The pancreas is a 6 to 10-inch organ located in upper part of abdomen behind the stomach. It produces enzymes needed to digest food and hormones such as insulin and glucagon.
Pancreatitis is swelling (inflammation) of the pancreas can occur due to a wide variety of reasons. When this occurs quickly it is addresses as acute pancreatitis. If acute pancreatitis fails to resolve or gets worse or if there are repeated attacks, it can lead to permanent damage or continuing inflammation. This is addressed as chronic pancreatitis and is seen more commonly in men, especially those between the ages of 30 to 40 years.
Chronic pancreatitis is a multifaceted long-term illness with impact of all aspects of one’s life including social, financial, employment and relationships. Pain in pancreatitis can be continuous, severe with associated mood and sleep disturbances. It is often the main reason behind seeking hospital admission and is known to be responsible for reduced quality of life, disability. For those with uncontrolled pain hospital environment becomes a safe haven and hence long-term control of this pain is important not only for preventing repeated hospital admissions but also for improving the quality of life.
Common presenting features of chronic pancreatitis include:
- Upper abdominal pain – this may be present constantly or may come and go
- Described as dull aching, penetrating or boring pain. Some of the other words used by patents to describe the pancreatitis pain include burning, ripping, bursting, stabbing, crushing, and electric shock like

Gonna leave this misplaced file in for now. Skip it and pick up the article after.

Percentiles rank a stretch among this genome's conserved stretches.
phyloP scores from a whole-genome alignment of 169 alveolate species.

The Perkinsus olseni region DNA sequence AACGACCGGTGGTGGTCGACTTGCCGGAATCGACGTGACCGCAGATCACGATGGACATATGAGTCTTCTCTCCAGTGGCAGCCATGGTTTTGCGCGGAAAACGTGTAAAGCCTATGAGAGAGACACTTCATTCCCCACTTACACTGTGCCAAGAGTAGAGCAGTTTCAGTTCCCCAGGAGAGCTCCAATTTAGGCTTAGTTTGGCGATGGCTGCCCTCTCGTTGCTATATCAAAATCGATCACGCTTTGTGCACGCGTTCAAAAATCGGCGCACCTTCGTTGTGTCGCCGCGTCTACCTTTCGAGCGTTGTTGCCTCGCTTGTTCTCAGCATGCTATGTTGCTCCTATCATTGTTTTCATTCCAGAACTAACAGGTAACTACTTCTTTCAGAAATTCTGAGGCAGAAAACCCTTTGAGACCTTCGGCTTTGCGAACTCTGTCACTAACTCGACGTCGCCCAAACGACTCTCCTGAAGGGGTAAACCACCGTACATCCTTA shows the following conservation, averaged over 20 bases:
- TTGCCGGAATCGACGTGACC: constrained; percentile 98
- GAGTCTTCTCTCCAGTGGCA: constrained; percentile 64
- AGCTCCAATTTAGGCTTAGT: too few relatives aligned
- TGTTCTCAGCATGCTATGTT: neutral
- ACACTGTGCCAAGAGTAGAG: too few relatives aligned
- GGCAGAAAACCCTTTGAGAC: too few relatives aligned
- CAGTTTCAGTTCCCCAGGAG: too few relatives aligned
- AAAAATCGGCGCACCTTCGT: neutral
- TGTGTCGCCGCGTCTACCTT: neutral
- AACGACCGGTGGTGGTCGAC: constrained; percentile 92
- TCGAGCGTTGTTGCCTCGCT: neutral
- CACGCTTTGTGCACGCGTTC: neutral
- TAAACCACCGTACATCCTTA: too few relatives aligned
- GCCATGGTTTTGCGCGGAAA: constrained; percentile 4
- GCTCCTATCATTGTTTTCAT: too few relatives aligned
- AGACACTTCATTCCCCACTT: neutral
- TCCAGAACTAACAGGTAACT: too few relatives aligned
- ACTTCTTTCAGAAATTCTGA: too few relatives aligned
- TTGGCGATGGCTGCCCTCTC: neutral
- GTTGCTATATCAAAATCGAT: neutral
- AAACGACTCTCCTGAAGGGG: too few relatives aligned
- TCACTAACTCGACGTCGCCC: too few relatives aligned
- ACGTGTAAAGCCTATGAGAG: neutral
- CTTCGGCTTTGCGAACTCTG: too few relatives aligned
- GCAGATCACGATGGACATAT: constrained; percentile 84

- Pain is generally diffuse and poorly localised
- Can radiate to back, chest and occasionally the left shoulder
- It can increase in severity after eating, drinking alcohol
- Often relieved by leaning forwards
- Loss of appetite with weight
- Diarrhoea, nausea and vomiting
- Foul-smelling fatty, oily or pale coloured stools which are difficult to flush
There are many factors behind the development of pancreatitis and of these, alcohol is an important preventable trigger. The common causes of chronic pancreatitis include:
- Blockade of ducts draining the pancreatic enzymes such as with gallstones and pancreatic duct strictures
- High levels of a fat called triglycerides in the body (hyperlipidaemia)
- Abdominal/ pancreatic trauma
- Autoimmune conditions where one’s immune system attacks the body
- Hereditary/ genetic conditions where it is passes down the families
- Chronic renal failure
- Increased calcium levels (Hypercalcaemia)
- Medicines such as sulfonamides, thiazides, and azathioprine
Research evidence suggests that smokers have a 2.8 times higher risk of development of chronic pancreatitis compared with non-smokers. Smoking accelerates alcohol related chronic pancreatitis and pancreatic calcification (calcium deposition in pancreas)
Many theories have been proposed to explain the pain in chronic pancreatitis and these include:
- Plumbing theory where there is Increased pressure within the pancreas from blockage of the ducts and reduced blood flow as a result. This is not the only mechanism responsible for pain in pancreatitis as relief of obstruction does not correlate well with improvement in pain.
- Wiring or the neuronal theory- Pancreas have pain sensing nerve fibres and these become more sensitive (peripheral sensitisation) with persistent or repeat attacks of inflammation during acute pancreatitis. These in turn communicate with the spinal cord and brain and lead to changes in wiring and sensitisation of these structures as well (central sensitisation).